As I’ve started using ESP8266 a lot myself, I really think it’s a fantastic chip, very low cost, easy to use, and have excellent community support. The lack of GPIO pins can be easily solved using an IO expander as you said; I am not too worried about the lack of ADC pins because a lot of modern sensors are I2C-based any ways. Probably the only thing that stops it from being used absolutely everywhere is the power requirement — a WiFi-chip is still quite power hungry and that makes it less suitable for certain projects that need to be placed outdoors or in places where there is no persistent power.January 10, 2017 at 11:34 am #45188
//github.com/pbecchi/SensorServer is now online!
Remenber that it is still under development and not all features as been tested!
Your comments and suggestions are welcome!!
PaoloJanuary 16, 2017 at 12:54 pm #45213
Could this be made to work with non-wifi and non-ESP8266 connected sensors? I want to measure the soil moisture in an area that is outside the range of my wifi. I’ve already got all of the components I need to set up a remote XBee sensor (solar powered with a battery) that will transmit the soil moisture readings to another XBee attached to my OSBo.
I’m thinking that once I get a soil moisture reading, I’ll use it to calculate a % watering level that I can feed to OpenSprinkler. Would OpenSensor be a good fit for my project?
MikeJanuary 16, 2017 at 1:56 pm #45214
Interesting application Mike!
If I understand correctely you need to measure ground moisture far from your home network and control an OpenSprinkler unit connected to your home network.
Keep in mind that with a cheap external repeater you can connect an ESP8266 at 300ft to 1000ft from your home and that for powering it you can simply use one of the several phone USB solar power supply available in the market.
The ESP8266 is consuming only power when is awaike , during sleep consumption is negligeable, and I presume your measurement can be done only few time a day.
Total cost cost be in the range 20 to 40 $ ;this is much less than the cost of a couple of XBee transmitter + MCU + solarpower supply.
In addition once you are connected to the nework used by OS units it is very simple to send API commands to conrol those units.
I am preparing in the github wiki a description of few example of the OpenSensor possible application:
one is a unit located inside a glass house that read internal temperature and humidity and ground moisture sensors and control en Open Sprinkler for spraying and operation of a blower and of a heater.
If you give me more detail on your application I can try to study better your case and develop a example, detailing HW and SW, that I will put in the wiki pagesJanuary 23, 2017 at 12:08 pm #45293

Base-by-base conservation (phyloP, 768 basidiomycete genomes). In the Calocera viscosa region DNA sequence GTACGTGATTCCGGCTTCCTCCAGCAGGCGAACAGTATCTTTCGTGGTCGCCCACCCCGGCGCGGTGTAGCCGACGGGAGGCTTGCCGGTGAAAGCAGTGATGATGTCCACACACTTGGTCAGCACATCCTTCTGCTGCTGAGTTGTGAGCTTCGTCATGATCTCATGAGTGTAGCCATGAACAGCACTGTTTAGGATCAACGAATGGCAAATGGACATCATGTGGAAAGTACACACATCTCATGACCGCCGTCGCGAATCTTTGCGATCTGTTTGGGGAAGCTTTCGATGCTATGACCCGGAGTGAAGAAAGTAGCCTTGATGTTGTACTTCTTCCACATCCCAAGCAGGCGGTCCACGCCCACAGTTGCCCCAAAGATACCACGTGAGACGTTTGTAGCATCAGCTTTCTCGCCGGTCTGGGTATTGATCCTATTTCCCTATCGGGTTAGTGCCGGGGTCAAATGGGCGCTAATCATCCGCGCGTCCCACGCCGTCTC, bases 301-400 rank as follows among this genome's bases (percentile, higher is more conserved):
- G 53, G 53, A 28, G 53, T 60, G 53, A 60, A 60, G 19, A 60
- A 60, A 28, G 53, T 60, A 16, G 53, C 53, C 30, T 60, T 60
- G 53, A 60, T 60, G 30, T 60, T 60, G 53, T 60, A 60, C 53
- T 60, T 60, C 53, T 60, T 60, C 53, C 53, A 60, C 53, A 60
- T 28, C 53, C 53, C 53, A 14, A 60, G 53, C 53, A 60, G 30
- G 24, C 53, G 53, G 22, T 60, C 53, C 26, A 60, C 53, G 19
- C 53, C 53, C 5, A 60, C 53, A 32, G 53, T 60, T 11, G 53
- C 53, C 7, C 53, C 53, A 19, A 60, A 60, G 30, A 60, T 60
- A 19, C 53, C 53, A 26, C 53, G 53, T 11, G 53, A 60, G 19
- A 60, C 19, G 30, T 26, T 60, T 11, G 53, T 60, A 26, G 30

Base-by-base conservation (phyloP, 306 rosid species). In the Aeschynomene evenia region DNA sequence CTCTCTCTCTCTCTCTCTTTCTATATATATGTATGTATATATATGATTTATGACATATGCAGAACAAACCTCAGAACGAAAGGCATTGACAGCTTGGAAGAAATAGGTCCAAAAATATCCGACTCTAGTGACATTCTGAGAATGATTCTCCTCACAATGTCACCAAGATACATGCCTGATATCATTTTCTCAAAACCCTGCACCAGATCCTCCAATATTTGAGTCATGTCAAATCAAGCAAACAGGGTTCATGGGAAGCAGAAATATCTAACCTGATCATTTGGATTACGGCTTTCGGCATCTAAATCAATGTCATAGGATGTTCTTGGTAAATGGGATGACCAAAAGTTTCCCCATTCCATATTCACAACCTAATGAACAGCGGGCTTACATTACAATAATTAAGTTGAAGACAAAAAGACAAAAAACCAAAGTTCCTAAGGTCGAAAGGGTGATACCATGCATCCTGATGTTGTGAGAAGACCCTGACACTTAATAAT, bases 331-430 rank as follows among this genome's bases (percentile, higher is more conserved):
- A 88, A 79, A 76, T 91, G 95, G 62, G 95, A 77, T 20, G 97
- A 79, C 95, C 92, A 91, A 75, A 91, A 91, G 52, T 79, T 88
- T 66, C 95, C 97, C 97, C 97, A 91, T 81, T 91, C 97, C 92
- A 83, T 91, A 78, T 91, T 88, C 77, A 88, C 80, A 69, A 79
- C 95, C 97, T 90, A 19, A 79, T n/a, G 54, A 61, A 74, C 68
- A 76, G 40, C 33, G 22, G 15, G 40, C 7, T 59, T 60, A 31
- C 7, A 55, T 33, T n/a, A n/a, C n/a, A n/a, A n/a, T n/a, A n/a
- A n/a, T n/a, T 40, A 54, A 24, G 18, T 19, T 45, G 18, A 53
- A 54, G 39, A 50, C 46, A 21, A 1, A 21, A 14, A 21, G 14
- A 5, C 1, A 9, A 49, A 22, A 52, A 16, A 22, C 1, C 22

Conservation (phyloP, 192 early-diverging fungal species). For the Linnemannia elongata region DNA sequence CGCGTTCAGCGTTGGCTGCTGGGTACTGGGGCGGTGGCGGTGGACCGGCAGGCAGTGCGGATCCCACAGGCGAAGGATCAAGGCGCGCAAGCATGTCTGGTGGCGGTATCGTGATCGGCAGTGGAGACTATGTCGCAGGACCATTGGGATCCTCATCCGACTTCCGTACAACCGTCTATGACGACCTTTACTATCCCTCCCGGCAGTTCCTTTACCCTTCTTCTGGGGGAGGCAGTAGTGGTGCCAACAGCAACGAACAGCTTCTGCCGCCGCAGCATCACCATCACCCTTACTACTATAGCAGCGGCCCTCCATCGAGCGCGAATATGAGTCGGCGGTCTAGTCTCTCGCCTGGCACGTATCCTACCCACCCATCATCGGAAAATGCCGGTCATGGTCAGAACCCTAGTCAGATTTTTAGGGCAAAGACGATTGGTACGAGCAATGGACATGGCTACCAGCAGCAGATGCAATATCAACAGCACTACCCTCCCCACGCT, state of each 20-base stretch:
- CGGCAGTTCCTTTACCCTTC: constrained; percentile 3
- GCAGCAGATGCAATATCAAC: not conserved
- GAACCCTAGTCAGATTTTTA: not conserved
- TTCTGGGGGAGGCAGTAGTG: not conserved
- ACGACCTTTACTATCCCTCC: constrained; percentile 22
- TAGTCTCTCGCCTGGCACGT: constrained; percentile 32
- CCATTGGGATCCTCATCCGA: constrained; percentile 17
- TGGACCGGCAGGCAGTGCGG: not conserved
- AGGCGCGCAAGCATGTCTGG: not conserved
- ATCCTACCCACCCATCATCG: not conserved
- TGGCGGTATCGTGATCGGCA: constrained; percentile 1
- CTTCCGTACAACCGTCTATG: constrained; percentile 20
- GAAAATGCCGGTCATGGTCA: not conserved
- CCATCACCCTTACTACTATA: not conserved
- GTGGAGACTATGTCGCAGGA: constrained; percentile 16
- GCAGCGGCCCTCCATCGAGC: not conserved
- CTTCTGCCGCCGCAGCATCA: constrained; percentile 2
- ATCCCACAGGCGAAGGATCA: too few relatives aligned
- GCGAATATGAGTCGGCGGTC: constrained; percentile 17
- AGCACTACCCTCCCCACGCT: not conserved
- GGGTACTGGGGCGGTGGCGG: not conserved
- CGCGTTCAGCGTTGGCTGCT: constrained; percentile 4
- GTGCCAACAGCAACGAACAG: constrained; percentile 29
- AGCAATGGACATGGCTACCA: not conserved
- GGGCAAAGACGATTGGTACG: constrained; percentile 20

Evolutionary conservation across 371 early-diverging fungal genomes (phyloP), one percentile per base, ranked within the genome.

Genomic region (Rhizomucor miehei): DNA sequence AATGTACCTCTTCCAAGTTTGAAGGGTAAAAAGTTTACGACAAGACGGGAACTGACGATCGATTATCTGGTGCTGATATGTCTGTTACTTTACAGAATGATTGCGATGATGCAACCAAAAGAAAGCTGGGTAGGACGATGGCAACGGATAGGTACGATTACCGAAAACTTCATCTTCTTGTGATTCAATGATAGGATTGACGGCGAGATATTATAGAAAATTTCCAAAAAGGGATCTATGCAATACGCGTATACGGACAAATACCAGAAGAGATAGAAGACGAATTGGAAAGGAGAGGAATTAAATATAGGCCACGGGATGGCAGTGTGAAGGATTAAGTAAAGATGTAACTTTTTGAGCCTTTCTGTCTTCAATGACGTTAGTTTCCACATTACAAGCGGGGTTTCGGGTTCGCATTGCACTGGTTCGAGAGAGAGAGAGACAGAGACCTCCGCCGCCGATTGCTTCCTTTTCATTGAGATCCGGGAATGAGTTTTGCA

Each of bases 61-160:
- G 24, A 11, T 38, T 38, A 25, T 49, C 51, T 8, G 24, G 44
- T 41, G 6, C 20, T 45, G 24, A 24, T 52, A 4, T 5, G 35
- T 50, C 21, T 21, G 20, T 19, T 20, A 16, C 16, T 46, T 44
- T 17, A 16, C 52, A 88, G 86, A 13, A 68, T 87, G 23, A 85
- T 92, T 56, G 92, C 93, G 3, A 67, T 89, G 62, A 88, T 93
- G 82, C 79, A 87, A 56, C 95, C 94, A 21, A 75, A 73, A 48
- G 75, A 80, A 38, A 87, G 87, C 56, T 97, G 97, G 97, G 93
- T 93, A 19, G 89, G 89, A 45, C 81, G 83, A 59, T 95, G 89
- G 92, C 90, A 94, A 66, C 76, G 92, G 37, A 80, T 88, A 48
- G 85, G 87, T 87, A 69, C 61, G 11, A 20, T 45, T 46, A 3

I have uploaded in github.com/pbecchi/sensorserver/wiki the detailed description of few application examples:
Example 1 . Measure of the water level in a tank or pool to control a local or remote refilling valve or pump.
Example 2 . Computation of hourly and daily ET0 from Weather Underground meteo data and/or local sensors
Example 3 . Glass house control from in/out Temperature Humidity for watering & climatic control(in preparation)
Any idea for other possible applications? Suggestions are welcome!May 11, 2017 at 1:15 am #46210
This is exactly what I have been looking for. I am about to setup a Raspberry Pi running Opensprinkler to manage 12 different watering zones. The watering system is fed from a header tank that is filled but water runoff from a shed and we have recently added a line to fill it from another tank that is @ 700 feet away that is in turn, filled by a well. I want to pump from the remote tank up to the header tank for the watering system. I need to be able to have the remote pump turned on and off based on the water level of the header tank. (your example 1 scenario). I checked out the wiki but couldn’t see any detailed notes on how you set this up. Any assistance you could provide including details of hardware used would be greatly appreciated.May 11, 2017 at 5:20 am #46217
I know that my wiki is somehow difficult to understand and that description of Sensor Server features is cryptic and obscure!
I have tried my best but I am not very good on explanations!
I believe that SensorServer is a very powerful code and have hundreds of potential utilisations. but it may not be so user friendly and detail explanations very every application is very time consuming!
I look forward to find some help and to get people , like you , involved on using the code and find possible examples!
Coming to your application:
In the attachment you can see how I understand your needs!
Sensor 1 measure level of Tank 1 and send commands to Sensor2 that control a Pump to fill Tank1 from Tank2.
Note : all area must be WiFi covered ( you can use any external WiFi repeater like TP-LINK CP210).
I assume you can install sensor1 in top of tank1, since a ultrasonic sensor is used to measure the water surface distance, and that you have power lines for all units. Sensor 2 can be mounted on top of tank2 (if you want to measure level of tank2) or everywhere near to the pump,since it will be controlled by a relay of Sensor2.
If this is correct , I can send you schematics of the 2 SensorServer units and a components list.
I will also tell you how to customise the SW for you application.
Attachments:May 11, 2017 at 7:21 pm #46224
Thanks so much for your quick reply. Your attachment is spot on. Both water tanks are already within wifi range of each other (and more importantly the router). I can absolutely install sensor 1 in top of tank 1 and 2. I am not sure as to whether to use an electronic sensor for tank 2 or a manual float valve to stop the well pump from filling it at this stage as either should work fine. If you could assist with the schematics and component list and SW would be awesome.